For customers who are unfamiliar with XP and uncomfortable with writing user stories, the strategist will play a key role. He is the primary customer advisor, training them on writing stories by translating their business requirements into stories that the team can develop. In a way the strategist becomes the customer's XP coach. Another part of the strategist's responsibility is to be the customer's advocate.
There are many different types of developer who work on Web projects, including interface programmers, server-side programmers, graphic designers, and flash developers. They are responsible for showing up for daily standup meetings and iteration planning meetings, suggesting stories to the customer, estimating stories, defining and estimating tasks , and volunteering for and completing tasks.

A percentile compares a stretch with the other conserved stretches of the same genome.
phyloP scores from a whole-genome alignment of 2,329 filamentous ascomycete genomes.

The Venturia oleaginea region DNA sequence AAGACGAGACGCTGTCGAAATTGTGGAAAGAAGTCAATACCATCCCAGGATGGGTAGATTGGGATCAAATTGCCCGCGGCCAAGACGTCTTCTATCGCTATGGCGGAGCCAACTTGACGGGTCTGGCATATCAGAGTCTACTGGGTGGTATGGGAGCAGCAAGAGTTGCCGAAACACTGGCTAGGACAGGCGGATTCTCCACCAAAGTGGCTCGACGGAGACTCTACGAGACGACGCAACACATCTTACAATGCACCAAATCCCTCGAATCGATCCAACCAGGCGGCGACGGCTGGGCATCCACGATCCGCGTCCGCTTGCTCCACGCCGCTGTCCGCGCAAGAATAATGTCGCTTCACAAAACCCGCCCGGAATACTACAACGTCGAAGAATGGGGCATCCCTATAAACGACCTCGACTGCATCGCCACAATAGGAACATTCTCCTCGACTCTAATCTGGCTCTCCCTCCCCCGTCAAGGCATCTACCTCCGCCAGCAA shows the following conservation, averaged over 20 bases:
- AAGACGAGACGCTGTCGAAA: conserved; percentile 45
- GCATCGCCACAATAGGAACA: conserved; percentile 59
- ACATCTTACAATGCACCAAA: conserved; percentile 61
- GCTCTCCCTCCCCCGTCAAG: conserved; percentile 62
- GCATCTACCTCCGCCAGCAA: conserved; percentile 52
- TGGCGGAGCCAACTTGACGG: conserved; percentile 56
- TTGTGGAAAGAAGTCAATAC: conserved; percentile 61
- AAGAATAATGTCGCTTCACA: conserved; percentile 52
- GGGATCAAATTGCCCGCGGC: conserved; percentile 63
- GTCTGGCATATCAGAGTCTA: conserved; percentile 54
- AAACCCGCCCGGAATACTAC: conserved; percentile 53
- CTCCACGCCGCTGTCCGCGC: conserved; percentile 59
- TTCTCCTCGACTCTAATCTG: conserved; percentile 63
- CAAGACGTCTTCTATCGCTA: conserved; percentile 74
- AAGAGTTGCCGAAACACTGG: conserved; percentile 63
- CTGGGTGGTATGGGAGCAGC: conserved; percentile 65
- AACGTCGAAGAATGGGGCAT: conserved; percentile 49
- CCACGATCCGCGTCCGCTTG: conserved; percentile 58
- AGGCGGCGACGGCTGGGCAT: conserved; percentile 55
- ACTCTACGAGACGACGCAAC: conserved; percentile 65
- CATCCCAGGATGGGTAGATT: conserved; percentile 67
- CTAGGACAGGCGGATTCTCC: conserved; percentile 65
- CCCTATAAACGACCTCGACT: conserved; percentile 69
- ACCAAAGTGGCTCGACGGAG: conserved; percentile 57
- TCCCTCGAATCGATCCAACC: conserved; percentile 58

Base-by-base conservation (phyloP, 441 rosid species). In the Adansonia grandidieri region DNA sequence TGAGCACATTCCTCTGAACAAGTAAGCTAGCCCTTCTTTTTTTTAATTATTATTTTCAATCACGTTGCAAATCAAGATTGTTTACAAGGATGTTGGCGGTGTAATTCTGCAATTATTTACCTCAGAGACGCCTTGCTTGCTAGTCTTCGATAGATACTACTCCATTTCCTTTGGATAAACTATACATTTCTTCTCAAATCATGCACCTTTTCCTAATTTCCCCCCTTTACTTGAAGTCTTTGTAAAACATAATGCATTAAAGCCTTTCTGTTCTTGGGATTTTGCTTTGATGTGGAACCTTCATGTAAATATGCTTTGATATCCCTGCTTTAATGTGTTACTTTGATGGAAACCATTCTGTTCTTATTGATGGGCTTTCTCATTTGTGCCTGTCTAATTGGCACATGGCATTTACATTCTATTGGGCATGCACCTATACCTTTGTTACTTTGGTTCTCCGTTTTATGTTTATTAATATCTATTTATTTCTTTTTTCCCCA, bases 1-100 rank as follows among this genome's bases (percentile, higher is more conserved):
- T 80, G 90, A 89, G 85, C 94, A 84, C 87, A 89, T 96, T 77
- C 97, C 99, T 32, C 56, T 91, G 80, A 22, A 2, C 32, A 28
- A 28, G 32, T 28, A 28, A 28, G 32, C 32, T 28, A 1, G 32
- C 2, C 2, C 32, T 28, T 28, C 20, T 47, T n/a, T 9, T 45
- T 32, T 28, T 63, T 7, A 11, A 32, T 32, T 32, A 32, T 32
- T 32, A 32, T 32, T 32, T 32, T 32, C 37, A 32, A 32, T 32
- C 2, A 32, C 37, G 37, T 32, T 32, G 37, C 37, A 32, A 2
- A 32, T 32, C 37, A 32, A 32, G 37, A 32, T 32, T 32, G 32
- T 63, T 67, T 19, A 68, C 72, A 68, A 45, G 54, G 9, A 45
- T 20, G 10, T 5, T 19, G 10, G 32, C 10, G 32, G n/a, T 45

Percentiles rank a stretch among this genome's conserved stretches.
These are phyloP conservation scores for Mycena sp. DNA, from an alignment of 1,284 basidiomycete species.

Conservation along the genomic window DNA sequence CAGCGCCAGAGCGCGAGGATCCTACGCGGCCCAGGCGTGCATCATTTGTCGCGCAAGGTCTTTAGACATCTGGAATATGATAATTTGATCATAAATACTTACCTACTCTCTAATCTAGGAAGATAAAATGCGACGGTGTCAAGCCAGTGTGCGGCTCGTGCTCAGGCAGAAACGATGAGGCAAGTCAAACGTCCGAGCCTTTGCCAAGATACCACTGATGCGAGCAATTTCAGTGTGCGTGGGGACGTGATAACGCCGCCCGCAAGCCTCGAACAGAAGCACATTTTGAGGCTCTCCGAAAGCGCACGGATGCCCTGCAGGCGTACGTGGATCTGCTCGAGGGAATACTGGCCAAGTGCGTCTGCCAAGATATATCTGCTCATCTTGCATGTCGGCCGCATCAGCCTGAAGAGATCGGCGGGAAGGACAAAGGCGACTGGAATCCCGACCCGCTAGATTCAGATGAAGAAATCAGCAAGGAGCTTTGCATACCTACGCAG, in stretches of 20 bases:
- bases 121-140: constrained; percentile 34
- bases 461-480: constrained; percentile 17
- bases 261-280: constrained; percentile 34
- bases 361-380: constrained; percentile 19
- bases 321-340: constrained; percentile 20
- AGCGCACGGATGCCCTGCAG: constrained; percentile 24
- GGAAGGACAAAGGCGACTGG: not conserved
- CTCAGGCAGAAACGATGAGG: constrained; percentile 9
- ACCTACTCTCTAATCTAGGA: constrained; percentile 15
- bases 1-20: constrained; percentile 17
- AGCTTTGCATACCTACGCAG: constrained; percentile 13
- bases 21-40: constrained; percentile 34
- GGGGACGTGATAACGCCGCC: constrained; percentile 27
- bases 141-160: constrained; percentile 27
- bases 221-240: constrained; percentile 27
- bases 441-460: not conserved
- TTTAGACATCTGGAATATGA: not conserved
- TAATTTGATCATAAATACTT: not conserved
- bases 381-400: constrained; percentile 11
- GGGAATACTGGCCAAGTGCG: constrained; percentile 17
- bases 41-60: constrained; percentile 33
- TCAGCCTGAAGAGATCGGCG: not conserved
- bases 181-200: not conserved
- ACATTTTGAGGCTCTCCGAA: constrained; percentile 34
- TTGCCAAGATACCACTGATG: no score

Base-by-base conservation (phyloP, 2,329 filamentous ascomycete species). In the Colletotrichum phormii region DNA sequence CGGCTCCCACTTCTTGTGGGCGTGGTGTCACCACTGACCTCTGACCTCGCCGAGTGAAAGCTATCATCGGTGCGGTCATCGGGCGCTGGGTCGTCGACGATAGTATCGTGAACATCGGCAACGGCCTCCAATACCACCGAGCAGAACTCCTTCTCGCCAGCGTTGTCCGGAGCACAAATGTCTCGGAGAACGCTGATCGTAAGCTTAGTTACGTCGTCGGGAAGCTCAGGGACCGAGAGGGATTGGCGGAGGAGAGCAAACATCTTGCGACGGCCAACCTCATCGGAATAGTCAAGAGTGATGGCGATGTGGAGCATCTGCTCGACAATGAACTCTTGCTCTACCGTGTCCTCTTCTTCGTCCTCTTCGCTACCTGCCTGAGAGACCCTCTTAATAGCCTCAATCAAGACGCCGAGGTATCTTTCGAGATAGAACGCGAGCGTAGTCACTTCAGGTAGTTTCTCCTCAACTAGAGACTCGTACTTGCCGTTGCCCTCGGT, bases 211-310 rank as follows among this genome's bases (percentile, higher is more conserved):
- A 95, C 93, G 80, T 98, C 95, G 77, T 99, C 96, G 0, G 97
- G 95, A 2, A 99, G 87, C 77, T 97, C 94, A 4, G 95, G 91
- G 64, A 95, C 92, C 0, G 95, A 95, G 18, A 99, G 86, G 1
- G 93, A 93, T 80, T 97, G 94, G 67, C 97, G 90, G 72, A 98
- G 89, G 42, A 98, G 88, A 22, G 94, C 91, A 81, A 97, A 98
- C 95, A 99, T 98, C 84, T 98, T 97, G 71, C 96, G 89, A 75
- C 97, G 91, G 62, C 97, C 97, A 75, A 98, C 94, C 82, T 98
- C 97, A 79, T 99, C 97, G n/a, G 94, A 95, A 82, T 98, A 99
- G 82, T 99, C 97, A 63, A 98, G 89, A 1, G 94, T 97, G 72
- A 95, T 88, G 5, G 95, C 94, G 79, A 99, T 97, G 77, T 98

The graphic designer is responsible for the look of every page on the site. By following the graphic design process (see Chapter 8), she prepares mockups of the home page and an inside page. She then works with the interface programmer to lay out individual page content and functionality and to design the CSS.
The responsibilities of the server-side programmer are very close to those of the traditional XP programmer. He programs all server-side functionality and works with the interface programmer on any interfaces for application outputs.